A Collection of Medals to Second World War Casualties

Date of Auction: 18th July 2018

Sold for £300

Estimate: £240 - £280

Three: Able Seaman E. Rothwell, Royal Navy, who was killed in action in H.M.S. Hunter during the the battle of Narvik, 10 April 1940- the Flotilla Commander, Captain B. A. W. Warburton-Lee, H.M.S. Hardy, was awarded a posthumous Victoria Cross for his gallantry during the battle

1939-45 Star; Atlantic Star; War Medal 1939-45, with named Admiralty enclosure, in card box of issue, addressed to ‘Mrs. F. V. Rothwell, 7 Belstone Avenue, West Park, St. Budeaux, Plymouth’; together with the recipient’s Memorial Scroll (Able Seaman E. Rothwell Royal Navy), extremely fine (3) £240-280

Footnote

Ernest Rothwell served during the Second World War as an Able Seaman in the H-class destroyer H.M.S. Hunter, and was was present during the Battle of Narvik, 10 April 1940. Hunter was one of a flotilla of five ships, led by H.M.S. Hardy under the command of Captain B. A. W. Warburton-Lee, that were operating off Narvik in connection with sowing minefields in Norwegian waters to prevent there continued use by German shipping. On 9 April 1940 it was known to the world that Germany was attacking Norway and that as part of her plan eleven large destroyers, each transporting 300 soldiers and accompanied by several merchantmen had steamed into Ofot Fjord on their way to Narvik. This news had been transmitted to the Admiralty by Captain Warburton-Lee, who was at once informed that the odds against the small British force were so heavy that it would be left to his own judgement to attack immediately or to await reinforcements. Captain Warburton-Lee elected to attack before the Germans had time to complete their landing or consolidate their position, so at three o’clock on 10 April 1940 the five British destroyers entered Ofot Fjord. The British steamed down the long fjord without incident and appeared before Narvik harbour at about four-thirty p.m. H.M.S. Hardy at once steamed in to reconnoitre, leaving her four consorts, H.M.S. Havock, Hostile, Hotspur, and Hunter, outside. She made a full circuit of the harbour, which was full of shipping and engaged a 1625-ton destroyer with gunfire and torpedo. Two torpedoes were discharged and the German was hit and blew up. Before leaving H.M.S. Hardy engaged another two of the enemy as well as the shore batteries but was not hit. Captain Warburton-Lee then ordered his four consorts to circle the harbour in turn, his own ship following. This was repeated a second time and on withdrawing a fresh force of three enemy destroyers were sighted emerging from the Rombaks Fjord which opens into Ofot Fjord above Narvik. This force was immediately engaged and reinforced by two other destroyers from the same direction. The fight that ensued was extremely fierce. H.M.S. Hunter was sunk but due to the intensity of the German gunfire none of the other flotilla destroyers could come to her aid. At first it was thought that she had gone down with her entire crew of 145, but it was later discovered that 2 officers and 44 ratings had been picked up by the German destroyer Erich Giese; this party was landed at Narvik and held as prisoners of war until 13 April, when they were released by the Germans and sent to Sweden, from where they returned home. For his gallantry that day the mortally wounded Captain Warburton-Lee was awarded a posthumous Victoria Cross, the first V.C. to be Gazetted in the Second Word War.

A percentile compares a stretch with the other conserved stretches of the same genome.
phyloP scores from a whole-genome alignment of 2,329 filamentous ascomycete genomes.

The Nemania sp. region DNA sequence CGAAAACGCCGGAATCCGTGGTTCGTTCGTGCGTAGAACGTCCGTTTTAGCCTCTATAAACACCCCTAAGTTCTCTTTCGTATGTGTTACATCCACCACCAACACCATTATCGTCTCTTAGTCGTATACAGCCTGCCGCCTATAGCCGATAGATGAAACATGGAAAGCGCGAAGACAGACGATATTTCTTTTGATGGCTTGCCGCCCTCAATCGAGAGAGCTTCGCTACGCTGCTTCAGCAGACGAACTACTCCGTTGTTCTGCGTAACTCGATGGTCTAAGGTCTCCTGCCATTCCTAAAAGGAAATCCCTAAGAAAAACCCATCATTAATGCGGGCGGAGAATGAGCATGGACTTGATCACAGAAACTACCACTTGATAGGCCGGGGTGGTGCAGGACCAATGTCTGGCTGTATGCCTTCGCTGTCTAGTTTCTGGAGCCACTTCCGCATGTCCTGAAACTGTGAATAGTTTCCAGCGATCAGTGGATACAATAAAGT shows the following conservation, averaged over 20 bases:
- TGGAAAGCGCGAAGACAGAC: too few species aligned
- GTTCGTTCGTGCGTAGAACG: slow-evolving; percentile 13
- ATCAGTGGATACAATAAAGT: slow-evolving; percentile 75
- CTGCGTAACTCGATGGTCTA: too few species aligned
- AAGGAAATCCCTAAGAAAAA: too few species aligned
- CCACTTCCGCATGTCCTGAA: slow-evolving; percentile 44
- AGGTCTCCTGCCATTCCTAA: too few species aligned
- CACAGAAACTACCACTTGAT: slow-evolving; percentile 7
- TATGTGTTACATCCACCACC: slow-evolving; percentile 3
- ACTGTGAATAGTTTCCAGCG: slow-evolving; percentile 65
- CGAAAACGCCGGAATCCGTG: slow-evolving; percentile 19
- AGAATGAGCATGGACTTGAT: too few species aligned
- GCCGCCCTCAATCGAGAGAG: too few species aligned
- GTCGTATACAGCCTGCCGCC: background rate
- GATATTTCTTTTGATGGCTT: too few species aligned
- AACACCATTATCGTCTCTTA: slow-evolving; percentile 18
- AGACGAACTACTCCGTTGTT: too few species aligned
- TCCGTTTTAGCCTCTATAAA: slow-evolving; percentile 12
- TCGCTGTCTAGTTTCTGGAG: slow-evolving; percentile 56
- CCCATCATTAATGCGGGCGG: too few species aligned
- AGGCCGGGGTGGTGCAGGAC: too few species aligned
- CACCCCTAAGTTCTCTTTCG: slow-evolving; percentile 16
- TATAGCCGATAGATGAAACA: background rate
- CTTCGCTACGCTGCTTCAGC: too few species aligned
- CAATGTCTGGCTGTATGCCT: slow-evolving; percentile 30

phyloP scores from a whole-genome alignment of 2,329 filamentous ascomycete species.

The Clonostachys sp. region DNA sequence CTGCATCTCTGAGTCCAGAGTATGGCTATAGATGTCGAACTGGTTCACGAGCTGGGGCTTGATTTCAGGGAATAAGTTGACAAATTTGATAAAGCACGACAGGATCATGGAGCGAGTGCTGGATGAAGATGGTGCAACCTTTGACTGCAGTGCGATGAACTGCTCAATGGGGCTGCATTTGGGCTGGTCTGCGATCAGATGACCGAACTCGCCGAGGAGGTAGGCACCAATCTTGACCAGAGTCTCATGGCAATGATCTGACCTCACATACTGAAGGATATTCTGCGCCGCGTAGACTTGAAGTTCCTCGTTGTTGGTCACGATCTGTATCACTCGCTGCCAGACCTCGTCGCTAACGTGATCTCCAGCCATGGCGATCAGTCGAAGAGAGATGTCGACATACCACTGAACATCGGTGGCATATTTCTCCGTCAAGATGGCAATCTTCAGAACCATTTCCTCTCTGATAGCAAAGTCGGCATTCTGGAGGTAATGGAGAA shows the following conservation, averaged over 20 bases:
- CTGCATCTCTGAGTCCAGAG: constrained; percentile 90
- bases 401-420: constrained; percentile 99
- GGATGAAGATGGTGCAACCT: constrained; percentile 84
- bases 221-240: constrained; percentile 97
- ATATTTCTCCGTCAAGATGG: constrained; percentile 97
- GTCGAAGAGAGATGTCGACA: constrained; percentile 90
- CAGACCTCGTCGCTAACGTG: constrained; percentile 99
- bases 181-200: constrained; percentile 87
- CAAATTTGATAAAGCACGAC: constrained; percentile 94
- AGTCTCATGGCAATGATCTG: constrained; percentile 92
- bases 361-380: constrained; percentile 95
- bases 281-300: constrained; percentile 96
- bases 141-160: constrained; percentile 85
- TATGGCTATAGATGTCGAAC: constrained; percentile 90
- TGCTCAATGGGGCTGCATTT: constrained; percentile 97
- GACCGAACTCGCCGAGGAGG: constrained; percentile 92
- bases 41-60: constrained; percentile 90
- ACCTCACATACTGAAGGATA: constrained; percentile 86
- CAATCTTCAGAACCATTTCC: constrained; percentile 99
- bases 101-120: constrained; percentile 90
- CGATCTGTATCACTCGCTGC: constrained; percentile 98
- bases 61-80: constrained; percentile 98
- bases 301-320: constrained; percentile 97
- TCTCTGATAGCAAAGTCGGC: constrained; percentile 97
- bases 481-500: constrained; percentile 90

Rothwell was amongst those killed, aged 23. He is commemorated on the Plymouth Naval Memorial. His medals were sent to his widow Faith Rothwell.

Sold together with two Naval Cap Tallies, for H.M.S. Defiance and H.M.S. Drake, and a portrait photograph of the recipient.